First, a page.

Harvard Sticks with its Prejudices--Dispenses with Reform
The Washington Post newspaper published an editorial today dealing with the latest in the Lawrence Summers affair--Summers' resignation from Harvard. A lot will be written about the rise and fall of Lawrence Summers as Harvard President, but this editorial does a fair job of summarizing the issue.
Wednesday, February 22, 2006; Page A14
UNIVERSITIES EXIST to pose tough questions, promote critical thinking, and generally challenge complacency and prejudice. When he became president of Harvard five years ago, Lawrence H. Summers determined that the university was not living up to this mission: It was infected by its own complacencies and prejudices, and he did not shrink from saying so. This outspokenness won Mr. Summers support across the university: A new online poll conducted by the Harvard Crimson found that 57 percent of undergraduates supported him -- only 19 percent thought he should resign -- and the deans of several faculties praised his leadership. But Mr. Summers alienated a vocal portion of the Arts and Sciences faculty, which pressed last year for a vote of no confidence in him and recently forced a second such vote on to the schedule for next week. Yesterday Mr. Summers preempted that second vote by announcing that he would step down in the summer. Because of the prestige of Harvard, his defeat may demoralize reformers at other universities.
Mr. Summers fought several well-publicized battles with Harvard's establishment. He refused to rubber-stamp appointees chosen by the faculties, blocking candidates who seemed insufficiently distinguished and pressing for diversity in political outlook. This prompted complaints that he was acting like a corporate chief executive -- as though there were something wrong with that. Next, Mr. Summers had the temerity to suggest that Cornel West, a professor of Afro-American studies, produce less performance art and more scholarship. This plea for academics to do academic work was construed as racist. After the terrorist attacks of Sept. 11, 2001, Mr. Summers criticized Harvard's hostility to the U.S. armed forces and called attention to the cultural gap between elite coastal campuses and mainstream American values. The fact that these commonsensical positions alienated people at Harvard speaks volumes about the cultural gap that troubled Mr. Summers.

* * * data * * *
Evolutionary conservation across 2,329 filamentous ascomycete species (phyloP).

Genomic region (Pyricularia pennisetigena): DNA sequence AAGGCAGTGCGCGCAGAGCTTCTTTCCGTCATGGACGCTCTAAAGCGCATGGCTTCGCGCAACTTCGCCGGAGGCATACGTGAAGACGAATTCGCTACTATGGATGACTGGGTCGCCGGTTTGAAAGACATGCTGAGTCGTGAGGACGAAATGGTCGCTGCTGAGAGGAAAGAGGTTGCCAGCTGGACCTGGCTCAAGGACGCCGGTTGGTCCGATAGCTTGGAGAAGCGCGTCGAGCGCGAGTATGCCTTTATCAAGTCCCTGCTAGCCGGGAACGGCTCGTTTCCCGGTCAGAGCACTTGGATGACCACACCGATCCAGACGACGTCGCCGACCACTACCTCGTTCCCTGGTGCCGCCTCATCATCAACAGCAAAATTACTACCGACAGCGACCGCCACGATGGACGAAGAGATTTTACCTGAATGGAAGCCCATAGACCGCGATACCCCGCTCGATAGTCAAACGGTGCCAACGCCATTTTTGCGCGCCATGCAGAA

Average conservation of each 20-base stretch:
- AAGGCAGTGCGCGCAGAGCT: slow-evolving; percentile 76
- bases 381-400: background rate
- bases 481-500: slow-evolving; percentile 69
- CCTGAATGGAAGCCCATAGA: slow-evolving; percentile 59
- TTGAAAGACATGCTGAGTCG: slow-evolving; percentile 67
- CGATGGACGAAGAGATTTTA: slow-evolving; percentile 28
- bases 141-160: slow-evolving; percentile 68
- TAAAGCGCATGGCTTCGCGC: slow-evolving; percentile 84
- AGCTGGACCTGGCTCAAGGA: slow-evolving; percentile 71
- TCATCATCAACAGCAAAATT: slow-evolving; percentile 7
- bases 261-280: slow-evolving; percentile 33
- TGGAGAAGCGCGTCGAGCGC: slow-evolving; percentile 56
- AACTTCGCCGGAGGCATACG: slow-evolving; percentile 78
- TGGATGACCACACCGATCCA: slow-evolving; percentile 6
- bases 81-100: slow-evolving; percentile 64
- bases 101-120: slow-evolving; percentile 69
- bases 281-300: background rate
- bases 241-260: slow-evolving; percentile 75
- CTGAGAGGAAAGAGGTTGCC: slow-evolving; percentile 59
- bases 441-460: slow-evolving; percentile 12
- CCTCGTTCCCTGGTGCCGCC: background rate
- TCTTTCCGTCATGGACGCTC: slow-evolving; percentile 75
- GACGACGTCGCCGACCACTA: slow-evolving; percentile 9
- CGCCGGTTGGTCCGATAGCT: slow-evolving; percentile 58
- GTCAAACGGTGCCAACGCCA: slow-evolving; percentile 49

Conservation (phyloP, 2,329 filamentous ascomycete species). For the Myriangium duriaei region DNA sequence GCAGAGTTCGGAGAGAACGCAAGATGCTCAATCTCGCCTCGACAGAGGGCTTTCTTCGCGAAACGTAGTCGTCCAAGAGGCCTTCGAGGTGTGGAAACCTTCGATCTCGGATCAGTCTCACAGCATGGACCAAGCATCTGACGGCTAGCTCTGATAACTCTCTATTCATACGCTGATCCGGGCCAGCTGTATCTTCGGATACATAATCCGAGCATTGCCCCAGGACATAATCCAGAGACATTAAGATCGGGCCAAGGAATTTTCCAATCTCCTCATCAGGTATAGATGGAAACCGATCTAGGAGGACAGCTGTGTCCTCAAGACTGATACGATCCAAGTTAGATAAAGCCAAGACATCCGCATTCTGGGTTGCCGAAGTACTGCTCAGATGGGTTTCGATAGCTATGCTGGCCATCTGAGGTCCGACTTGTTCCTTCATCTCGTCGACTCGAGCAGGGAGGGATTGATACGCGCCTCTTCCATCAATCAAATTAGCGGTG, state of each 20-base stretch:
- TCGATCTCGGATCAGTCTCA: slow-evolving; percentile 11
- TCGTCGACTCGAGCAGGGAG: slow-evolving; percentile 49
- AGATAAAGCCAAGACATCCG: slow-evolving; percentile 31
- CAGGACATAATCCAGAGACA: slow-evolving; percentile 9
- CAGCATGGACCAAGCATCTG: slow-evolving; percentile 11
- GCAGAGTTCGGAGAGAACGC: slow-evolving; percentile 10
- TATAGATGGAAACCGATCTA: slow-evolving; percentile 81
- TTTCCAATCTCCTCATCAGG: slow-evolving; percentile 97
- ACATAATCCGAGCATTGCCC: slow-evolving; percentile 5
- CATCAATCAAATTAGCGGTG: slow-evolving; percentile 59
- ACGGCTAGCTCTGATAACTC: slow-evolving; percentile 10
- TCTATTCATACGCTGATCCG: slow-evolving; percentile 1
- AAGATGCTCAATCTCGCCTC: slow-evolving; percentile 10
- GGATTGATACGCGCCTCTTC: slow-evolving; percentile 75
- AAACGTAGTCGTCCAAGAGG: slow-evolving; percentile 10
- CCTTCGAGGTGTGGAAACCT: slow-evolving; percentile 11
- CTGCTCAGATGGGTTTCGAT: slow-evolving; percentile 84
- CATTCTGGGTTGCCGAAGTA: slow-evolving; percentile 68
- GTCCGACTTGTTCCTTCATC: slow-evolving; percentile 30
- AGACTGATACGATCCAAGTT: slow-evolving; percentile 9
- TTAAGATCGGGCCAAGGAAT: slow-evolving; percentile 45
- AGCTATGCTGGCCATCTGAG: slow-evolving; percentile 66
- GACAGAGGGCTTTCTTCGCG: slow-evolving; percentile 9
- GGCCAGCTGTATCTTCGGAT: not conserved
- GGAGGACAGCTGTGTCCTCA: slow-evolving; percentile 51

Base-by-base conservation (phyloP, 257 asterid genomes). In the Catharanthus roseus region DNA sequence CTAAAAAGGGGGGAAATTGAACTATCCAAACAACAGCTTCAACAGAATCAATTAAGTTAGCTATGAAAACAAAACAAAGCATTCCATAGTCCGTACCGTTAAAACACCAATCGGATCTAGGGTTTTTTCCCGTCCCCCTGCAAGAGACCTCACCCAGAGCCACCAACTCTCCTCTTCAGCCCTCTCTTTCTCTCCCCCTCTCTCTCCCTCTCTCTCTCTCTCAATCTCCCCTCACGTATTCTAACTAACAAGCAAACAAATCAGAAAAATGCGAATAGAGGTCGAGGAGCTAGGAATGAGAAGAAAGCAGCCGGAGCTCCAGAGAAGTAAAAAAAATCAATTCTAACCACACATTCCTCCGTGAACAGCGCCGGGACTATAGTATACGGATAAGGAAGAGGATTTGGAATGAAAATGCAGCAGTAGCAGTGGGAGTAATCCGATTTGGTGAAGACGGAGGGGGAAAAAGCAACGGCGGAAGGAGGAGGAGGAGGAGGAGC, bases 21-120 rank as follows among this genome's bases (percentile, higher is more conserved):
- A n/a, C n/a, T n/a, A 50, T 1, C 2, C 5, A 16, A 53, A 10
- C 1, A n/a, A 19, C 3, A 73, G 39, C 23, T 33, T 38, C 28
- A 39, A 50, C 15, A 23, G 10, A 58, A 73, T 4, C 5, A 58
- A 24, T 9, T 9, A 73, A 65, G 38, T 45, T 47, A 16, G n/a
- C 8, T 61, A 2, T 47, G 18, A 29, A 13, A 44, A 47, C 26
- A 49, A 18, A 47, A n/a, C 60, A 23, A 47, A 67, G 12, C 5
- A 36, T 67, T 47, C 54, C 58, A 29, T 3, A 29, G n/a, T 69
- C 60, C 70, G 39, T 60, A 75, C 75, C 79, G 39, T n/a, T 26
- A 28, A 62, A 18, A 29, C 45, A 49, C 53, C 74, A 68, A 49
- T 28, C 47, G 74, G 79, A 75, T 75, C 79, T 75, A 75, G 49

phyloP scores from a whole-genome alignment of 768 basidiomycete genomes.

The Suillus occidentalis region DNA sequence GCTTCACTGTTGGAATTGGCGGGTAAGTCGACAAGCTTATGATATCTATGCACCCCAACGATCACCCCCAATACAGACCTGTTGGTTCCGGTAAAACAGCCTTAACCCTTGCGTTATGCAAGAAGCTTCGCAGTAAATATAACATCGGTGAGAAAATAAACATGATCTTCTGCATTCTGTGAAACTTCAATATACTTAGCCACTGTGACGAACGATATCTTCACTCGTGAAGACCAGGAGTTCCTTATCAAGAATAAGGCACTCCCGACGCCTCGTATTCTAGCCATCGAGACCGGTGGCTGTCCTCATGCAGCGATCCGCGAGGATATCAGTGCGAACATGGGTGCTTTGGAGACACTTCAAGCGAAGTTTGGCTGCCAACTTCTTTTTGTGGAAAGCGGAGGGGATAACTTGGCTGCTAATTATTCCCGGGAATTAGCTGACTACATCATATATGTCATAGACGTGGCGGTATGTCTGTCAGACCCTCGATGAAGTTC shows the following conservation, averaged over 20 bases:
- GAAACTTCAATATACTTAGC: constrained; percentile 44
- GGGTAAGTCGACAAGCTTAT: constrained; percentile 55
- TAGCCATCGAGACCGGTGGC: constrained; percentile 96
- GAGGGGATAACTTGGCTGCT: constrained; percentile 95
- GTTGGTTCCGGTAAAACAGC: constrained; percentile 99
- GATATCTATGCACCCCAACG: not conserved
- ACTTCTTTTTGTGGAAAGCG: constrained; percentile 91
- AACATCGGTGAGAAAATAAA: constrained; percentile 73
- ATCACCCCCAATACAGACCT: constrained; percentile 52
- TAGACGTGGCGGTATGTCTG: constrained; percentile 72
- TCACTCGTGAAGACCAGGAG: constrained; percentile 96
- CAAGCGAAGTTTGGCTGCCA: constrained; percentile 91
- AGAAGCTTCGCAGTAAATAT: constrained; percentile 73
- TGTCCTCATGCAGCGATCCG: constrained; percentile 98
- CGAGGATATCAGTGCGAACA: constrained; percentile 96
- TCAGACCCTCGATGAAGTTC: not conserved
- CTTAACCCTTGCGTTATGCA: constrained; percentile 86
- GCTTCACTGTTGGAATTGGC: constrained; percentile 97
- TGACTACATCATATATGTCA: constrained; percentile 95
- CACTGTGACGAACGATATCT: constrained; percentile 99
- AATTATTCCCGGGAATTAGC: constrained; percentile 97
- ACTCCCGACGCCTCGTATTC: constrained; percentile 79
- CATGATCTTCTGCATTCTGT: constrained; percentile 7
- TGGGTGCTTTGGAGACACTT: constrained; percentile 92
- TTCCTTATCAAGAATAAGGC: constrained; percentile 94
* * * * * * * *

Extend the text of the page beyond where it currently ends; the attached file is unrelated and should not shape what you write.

Perhaps most explosively, Mr. Summers raised the possibility that the underrepresentation of women in science and engineering faculties might reflect innate gender differences in ability. His claim was not that women were less intelligent on average, but rather that fewer women than men might be outstandingly bad or outstandingly good at math, with the result that the pool of math geniuses from which universities recruit is disproportionately male. "I would far prefer to believe something else, because it would be easier to address what is surely a serious social problem if something else were true," he noted. But he was immediately branded a sexist.
Mr. Summers can be undiplomatic, as he acknowledged in his resignation letter. But university professors, of all people, should not require mollycoddling; they should be willing to embrace leaders who ask hard questions about how well they are doing their jobs. The tragedy is that the majority at Harvard seems to have known that. But, in university politics as elsewhere, loud and unreasonable minorities can trump good sense.
Alan Dershowitz published an editorial in boston.com today entitled "Coup against Summers Dubious Victory for the Politically Correct." The entire article is well written, but I will quote just the last paragraph. Dershowitz points out that the Faculty of Arts and Sciences at Harvard is merely one faculty out of several, and overloaded with the senile devotees of political correctness.
It was arrogant in the extreme for a plurality of a single faculty to purport to speak for the entire university, especially when that plurality is out of synch with the mainstream of Harvard. It was dangerous for the corporation to listen primarily to that faculty, without widely consulting other professors, students, and alumni who supported Summers. Now that this plurality of one faculty has succeeded in ousting the president, the most radical elements of Harvard will be emboldened to seek to mold all of Harvard in its image. If they succeed, Harvard will become a less diverse and less interesting institution of learning governed by political-correctness cops of the hard left. This is what happened in many European universities after the violent student protests of the late 1960s. It should not be allowed to happen at Harvard in the wake of the coup d'etat engineered by some in the Faculty of Arts and Sciences.
There is a new president at Harvard now--the same as the old president before Summers. His name is Political Correctness, and he is a cold and killing dogma. You may not be surprised to know that he is president of many universities across North America, perhaps your own school?